This is a flat, thin, digastric muscle, extended from the occiput to the forehead (from which circumstance its name is derived), and placed immediately beneath the cranial integument, to which it closely adheres, at the same time that it rests upon the arch of the skull, over which it slides. It consists of two broad but short fleshy bellies, united by an intervening aponeurosis. 


The occipital part

The posterior fleshy portion is attached, by short tendinous fibres, to the external two-thirds, sometimes much less, of the superior curved line of the occipital bone, and to the mastoid portion of the temporal, bone immediately above the Sterno-mastoid muscle. The fleshy fibres which are from an inch to an inch and a halth in length, proceed upwards and inwards, and terminate in distinct white tendinous fibres, which soon become continuous with the aponeurosis. Between the occipital muscles of opposite sides of the head there is a considerable, but in different cases a varying, interspace, which is occupied by the epi-cranial aponeurosis.

Frontal part

The fleshy fibres, of which this portion of the muscle is composed, extend downwards and forwards on the frontal bone; they are longer and broader than those of the occipital part, but the fibres are paler and less distinctly muscular; their upper margin, being their junction with the aponeurosis, presents a curved line, which is a little below the coronal suture; the inner fibres, corresponding with the median line, descend vertically, and become continuous with the pyramidalis nasi; 5 the middle fibres, longer than the others, terminate by becoming blended with the orbicularis, 4 and corrugator supercilii ; and the external fibres curve inwards somewhat, and become blended with those of the orbicularis palpebrarum over the external angular process. The inner margins of the right and left frontal muscles are blended together for some space above the root of the nose. 

The aponeurosis  of the occipito-frontalis (membrana epicrania ; galea aponeurotica capitis) extends over the upper surface of the cranium uniformly from side to side, without any separation into lateral parts. 

It must therefore be regarded as a single structure, having connected with it the occipital and frontal muscular strata above described, and at the same time uniting the muscles of one side with the other, and combining their action.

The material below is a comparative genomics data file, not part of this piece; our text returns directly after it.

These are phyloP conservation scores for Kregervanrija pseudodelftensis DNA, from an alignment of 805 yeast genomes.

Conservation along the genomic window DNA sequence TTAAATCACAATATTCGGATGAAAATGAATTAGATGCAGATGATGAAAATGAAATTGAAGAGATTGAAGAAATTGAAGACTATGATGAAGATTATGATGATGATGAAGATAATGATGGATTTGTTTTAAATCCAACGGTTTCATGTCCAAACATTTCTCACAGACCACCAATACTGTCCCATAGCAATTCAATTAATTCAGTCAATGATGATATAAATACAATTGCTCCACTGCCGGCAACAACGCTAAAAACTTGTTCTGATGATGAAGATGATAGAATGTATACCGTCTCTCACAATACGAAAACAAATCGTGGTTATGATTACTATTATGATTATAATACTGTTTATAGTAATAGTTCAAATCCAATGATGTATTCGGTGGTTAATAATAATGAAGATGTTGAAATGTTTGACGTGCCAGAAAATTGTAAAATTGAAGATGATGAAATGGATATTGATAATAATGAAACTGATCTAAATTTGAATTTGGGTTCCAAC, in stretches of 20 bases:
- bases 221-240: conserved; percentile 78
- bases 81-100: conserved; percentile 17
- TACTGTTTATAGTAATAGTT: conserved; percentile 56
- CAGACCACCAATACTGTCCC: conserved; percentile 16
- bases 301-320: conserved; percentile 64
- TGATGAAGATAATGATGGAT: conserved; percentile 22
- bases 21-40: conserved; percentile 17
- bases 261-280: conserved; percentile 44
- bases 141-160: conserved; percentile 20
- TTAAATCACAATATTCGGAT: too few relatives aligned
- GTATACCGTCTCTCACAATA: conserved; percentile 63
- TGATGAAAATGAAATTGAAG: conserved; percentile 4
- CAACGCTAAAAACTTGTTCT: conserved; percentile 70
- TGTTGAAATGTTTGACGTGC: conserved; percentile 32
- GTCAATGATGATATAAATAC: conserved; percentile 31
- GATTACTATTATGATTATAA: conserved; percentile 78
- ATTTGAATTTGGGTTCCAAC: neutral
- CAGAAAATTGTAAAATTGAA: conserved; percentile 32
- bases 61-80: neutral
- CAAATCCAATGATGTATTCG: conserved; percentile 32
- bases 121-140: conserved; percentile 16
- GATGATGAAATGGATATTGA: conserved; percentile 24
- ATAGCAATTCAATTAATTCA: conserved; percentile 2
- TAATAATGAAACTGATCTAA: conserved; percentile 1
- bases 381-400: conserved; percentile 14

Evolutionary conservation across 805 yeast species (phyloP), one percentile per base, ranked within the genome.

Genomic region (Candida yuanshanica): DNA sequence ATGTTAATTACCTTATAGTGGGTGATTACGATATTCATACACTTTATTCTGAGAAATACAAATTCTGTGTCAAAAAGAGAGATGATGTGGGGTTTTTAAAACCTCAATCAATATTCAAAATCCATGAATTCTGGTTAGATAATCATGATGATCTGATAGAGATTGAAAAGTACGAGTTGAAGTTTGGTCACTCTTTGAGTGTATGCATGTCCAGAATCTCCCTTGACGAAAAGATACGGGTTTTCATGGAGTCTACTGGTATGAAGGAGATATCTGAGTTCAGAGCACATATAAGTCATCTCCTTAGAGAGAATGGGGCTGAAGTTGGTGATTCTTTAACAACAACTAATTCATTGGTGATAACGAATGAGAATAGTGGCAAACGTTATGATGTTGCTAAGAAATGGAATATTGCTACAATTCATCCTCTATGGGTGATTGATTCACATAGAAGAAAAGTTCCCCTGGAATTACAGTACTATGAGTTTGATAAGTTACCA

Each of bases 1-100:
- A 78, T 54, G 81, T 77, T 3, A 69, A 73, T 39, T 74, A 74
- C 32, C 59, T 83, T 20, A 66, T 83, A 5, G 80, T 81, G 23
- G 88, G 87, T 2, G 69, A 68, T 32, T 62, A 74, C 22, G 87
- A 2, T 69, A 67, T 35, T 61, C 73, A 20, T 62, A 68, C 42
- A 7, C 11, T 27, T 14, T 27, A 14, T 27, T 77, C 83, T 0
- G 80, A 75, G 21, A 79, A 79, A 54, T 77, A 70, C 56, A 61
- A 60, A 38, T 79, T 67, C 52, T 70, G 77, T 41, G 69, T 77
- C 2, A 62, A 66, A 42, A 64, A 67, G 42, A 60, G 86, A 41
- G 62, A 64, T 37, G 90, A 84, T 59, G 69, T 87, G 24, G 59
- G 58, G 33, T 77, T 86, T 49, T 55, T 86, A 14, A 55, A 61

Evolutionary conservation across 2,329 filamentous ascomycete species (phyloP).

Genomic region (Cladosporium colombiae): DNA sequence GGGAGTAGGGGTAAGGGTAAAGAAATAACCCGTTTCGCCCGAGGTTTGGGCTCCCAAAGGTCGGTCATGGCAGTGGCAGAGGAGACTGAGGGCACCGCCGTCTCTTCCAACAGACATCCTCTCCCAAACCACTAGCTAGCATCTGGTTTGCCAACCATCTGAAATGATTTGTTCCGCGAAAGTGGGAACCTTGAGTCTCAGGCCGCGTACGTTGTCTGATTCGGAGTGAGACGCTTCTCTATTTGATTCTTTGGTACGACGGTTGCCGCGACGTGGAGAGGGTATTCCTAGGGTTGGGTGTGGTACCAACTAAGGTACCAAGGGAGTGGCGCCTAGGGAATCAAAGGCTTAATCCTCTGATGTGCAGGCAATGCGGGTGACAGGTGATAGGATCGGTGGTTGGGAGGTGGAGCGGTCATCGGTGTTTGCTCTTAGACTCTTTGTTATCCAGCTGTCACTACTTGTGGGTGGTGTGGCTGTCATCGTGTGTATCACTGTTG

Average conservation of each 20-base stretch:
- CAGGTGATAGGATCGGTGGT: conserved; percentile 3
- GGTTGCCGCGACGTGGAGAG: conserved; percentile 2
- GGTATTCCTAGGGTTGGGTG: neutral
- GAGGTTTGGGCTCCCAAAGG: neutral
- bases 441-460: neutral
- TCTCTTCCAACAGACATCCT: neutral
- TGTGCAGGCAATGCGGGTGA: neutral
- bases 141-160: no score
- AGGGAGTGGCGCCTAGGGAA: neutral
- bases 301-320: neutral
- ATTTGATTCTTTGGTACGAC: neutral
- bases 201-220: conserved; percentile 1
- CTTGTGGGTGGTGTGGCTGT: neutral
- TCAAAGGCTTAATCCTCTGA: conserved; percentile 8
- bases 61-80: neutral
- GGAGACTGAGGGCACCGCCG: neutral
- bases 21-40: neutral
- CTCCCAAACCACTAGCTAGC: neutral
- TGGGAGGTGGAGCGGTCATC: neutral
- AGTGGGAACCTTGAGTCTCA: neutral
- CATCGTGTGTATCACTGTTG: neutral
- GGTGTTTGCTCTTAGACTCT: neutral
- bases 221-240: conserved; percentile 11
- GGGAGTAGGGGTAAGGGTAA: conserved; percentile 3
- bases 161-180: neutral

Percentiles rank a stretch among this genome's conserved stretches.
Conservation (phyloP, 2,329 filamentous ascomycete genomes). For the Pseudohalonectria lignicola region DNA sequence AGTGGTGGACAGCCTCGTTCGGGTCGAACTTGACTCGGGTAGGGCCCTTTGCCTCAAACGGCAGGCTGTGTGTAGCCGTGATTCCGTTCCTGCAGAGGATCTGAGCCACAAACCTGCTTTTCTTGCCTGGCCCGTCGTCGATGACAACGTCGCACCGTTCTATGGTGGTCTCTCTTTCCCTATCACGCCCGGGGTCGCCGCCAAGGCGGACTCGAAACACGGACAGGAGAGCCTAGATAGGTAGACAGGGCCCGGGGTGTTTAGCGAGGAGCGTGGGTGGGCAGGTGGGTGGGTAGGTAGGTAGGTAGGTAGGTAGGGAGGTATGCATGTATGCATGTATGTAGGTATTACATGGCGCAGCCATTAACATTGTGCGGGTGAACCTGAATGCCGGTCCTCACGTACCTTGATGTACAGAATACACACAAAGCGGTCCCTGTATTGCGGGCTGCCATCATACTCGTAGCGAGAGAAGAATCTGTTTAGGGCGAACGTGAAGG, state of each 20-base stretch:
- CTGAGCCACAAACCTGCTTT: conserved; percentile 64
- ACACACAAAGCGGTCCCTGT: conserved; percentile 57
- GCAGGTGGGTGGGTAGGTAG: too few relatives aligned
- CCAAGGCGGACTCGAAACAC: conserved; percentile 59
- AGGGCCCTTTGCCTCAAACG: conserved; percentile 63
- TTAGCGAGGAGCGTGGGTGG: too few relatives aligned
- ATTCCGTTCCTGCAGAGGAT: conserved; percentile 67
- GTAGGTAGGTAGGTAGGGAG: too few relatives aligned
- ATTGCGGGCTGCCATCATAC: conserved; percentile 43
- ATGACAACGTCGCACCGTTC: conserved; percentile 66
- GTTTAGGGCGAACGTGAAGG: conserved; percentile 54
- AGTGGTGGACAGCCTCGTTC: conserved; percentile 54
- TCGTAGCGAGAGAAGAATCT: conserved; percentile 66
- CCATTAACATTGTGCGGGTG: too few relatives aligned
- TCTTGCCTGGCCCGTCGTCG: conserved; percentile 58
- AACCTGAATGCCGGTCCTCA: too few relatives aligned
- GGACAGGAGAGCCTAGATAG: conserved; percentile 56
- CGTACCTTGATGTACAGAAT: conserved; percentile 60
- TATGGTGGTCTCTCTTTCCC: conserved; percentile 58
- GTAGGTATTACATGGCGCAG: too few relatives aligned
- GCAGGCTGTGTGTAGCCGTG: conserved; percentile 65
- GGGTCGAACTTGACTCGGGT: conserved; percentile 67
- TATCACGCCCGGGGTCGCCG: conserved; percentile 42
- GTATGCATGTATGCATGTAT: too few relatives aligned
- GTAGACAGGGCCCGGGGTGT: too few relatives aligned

Posteriorly, in the interval between the occipital parts of the muscles, the aponeurosis is fixed to the occipital protuberance and curved line above the trapezius; in front it presents in the middle an angular elongation, which intervenes for a short distance between the margins of the frontal muscles before they join; laterally, it has connected with it the superior and anterior auricular muscles. In the situation of the temporal ridge it loses the aponeurotic character, and is continued over the temporal fascia to the zygoma by a layer of laminated cellular membrane. The fibres are chiefly longitudinal, following the direction of the muscles; and they will be found distinctly tendinous where they receive the fibres of the occipital portions of the muscle. 

The aponeurosis is firmly connected with the skin and subcutaneous granular fat (in which several blood-vessels and nerves ramify) by numerous short fibro-cellular bands; and it adheres loosely to the subjacent pericranium, through the medium of thin cellular membrane devoid of fat. Hence the muscles, when thrown into action, move the integuments with the aponeurosis (the hairy scalp) on the immediate investment of the skull. Hence, too, while they together admit of being easily and speedily stripped from the calvarium, the skin cannot be separated from the aponeurosis and muscle with facility. The integument is likewise closely connected with the frontal portion of the muscle, and the skin of the forehead is, in consequence, folded or wrinkled when this contracts. 


Some anatomists consider the whole to be a four-headed muscle, having two fleshy portions behind, and two in front, all connected by a single layer of aponeurosis, which rests on the cranium. Others vi£w it in a different way, the fleshy parts being taken as separate muscles, and named from their position, the anterior one being the "frontal" muscle, the posterior the " occipital." 


All the muscular parts having one broad common aponeurosis, they act together : their first effect is to draw up the eyebrows, the next to throw the skin of the forehead into transverse folds or wrinkles; and to move the hairy scalp backwards and forwards, by bringing the occipital and frontal parts of the muscle alternately into action. 


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